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Release year: 1978
Director: Richard Donner
Screenwriter: Mario Puzo, David Newman, Leslie Newman, Robert Benton, Tom Mankiewicz, Jerry Siegel and Joe Shuster (characters created by)
Starring: Christopher Reeve, Margot Kidder, Marlon Brando, Gene Hackman, Phyllis Thaxter, Jackie Cooper, Glenn Ford
Ratings: 1 Oscar: Special Achievement Award. 3 Oscar nominations: Best Sound, Best Film Editing, Best Original Score. 1 Golden Globe nomination: Best Original Score.
Just before the destruction of their planet, Jor-El (Brando) sends his infant son on a spaceship to Earth. Here he is discovered and raised by friendly farmers Jonathan (Ford) and Martha (Thaxter), who quickly discovers their new family member is something special. Because in our world, Clark (Reeves), as they name him, has super powers.
At the time, the most expensive movie made, Superman has in many ways set the standard for superhero movies, especially origin stories. Today, right at the top of the Marvel era, no one would blink an eye at the thought of an almost two-an-a-half hour long superhero movie, but in 1978 not many movies were released in the genre. The pomposity and grandness of it all, the charming touches of humour among the action and drama and the lengthy running time strengthening your sense of watching something big is all qualities recognizable in the superhero movies which currently rule the cinematic world. Especially with re-watches, you can find yourself longing for the slightly protracted opening to finish and for Clark to move to the big city and meet Lois Lane, because that is when the movie truly shifts in to gear and gets moving. Suddenly there’s a love interest with attitude and a villain so campy he could have stepped out from a cartoon. All though we have seen several other actors put on the Superman cape since 1978, and though some could argue some of the movies have even been better than this, it is more difficult to argue about if someone has topped Reeves’s (Switching Channels, 1988) performance. What he seemed to get, was that the role had to be played as two different parts; Superman and Clark Kent, and the one in costumes was never Superman, it was Clark. Reeves got that and that may be one of the main reasons this relatively newcomer nailed the performance. His chemistry with Kidder (The Amityville Horror, 1979) is through the roof, something that is of great importance to a movie with the strangest type of love triangle. Hackman (The French Connection, 1971) is entertaining as Lex Luthor, the perhaps best-known nemesis to Superman and Brando (The Godfather, 1972) does a surprisingly good job, considering the well-known behind-the-scenes-drama. The movie deservedly won an Oscar for its ground-breaking special effects. The tagline for the movie was ‘you will believe a man can fly’ and that is exactly what you did. Even with today’s spoiled eyes, there is nothing that has dated so bad that you cringe your toes and it still looks brilliant when Reeves steals a cheeky glimpse at the audience when he flies by in outer space accompanied by the amazing score by John Williams, belting out the still most iconic superhero theme made. It is not just, that without this we probably wouldn’t have had the X-Men franchise or any of the Marvel cinematic universe, it is also that this is a great movie. One that will make you believe a man can fly.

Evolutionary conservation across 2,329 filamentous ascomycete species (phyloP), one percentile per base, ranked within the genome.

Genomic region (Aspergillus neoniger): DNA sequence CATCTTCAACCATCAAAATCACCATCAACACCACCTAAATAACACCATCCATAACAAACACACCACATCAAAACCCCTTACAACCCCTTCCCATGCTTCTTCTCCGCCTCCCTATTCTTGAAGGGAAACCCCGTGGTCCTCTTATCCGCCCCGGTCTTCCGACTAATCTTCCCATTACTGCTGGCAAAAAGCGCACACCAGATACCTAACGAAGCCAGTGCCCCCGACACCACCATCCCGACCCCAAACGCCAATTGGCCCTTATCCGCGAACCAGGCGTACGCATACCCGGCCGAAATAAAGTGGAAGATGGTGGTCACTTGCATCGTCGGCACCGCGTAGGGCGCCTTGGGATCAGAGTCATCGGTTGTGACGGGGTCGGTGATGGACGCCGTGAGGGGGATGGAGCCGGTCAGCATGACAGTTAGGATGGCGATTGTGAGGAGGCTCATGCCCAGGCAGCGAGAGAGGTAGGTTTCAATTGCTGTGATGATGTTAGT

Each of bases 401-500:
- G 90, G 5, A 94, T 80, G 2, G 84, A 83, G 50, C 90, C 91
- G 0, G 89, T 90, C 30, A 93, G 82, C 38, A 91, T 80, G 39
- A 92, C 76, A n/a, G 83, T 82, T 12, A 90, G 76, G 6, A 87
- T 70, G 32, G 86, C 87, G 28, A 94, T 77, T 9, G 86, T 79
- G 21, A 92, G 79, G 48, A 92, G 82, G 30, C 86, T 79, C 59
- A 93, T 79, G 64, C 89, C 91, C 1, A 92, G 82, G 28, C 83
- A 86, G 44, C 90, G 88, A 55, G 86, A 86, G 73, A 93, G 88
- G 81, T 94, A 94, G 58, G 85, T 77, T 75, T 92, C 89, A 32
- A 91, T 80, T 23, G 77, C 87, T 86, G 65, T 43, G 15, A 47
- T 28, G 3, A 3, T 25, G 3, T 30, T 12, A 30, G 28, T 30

Marlon Brando famously refused to memorize most of his lines in advance. For instance, in the scene where he puts infant Kal-El into the escape pod, he was reading his lines from the diaper of the baby. He told Director Richard Donner that the only way to keep his performance fresh, and not over rehearsed, was to record the first time he read the lines.
As Christopher Reeve was an unknown at the time, top-billing was shared by Marlon Brando and Gene Hackman.
The film was planned in three years, and shot in two. At the height of filming, over one thousand full-time crew on eleven units were spread over three studios and eight countries. Over one million feet of film was used, and it had the highest production budget of any film at the time.
Picture copyrights: Warner Home Video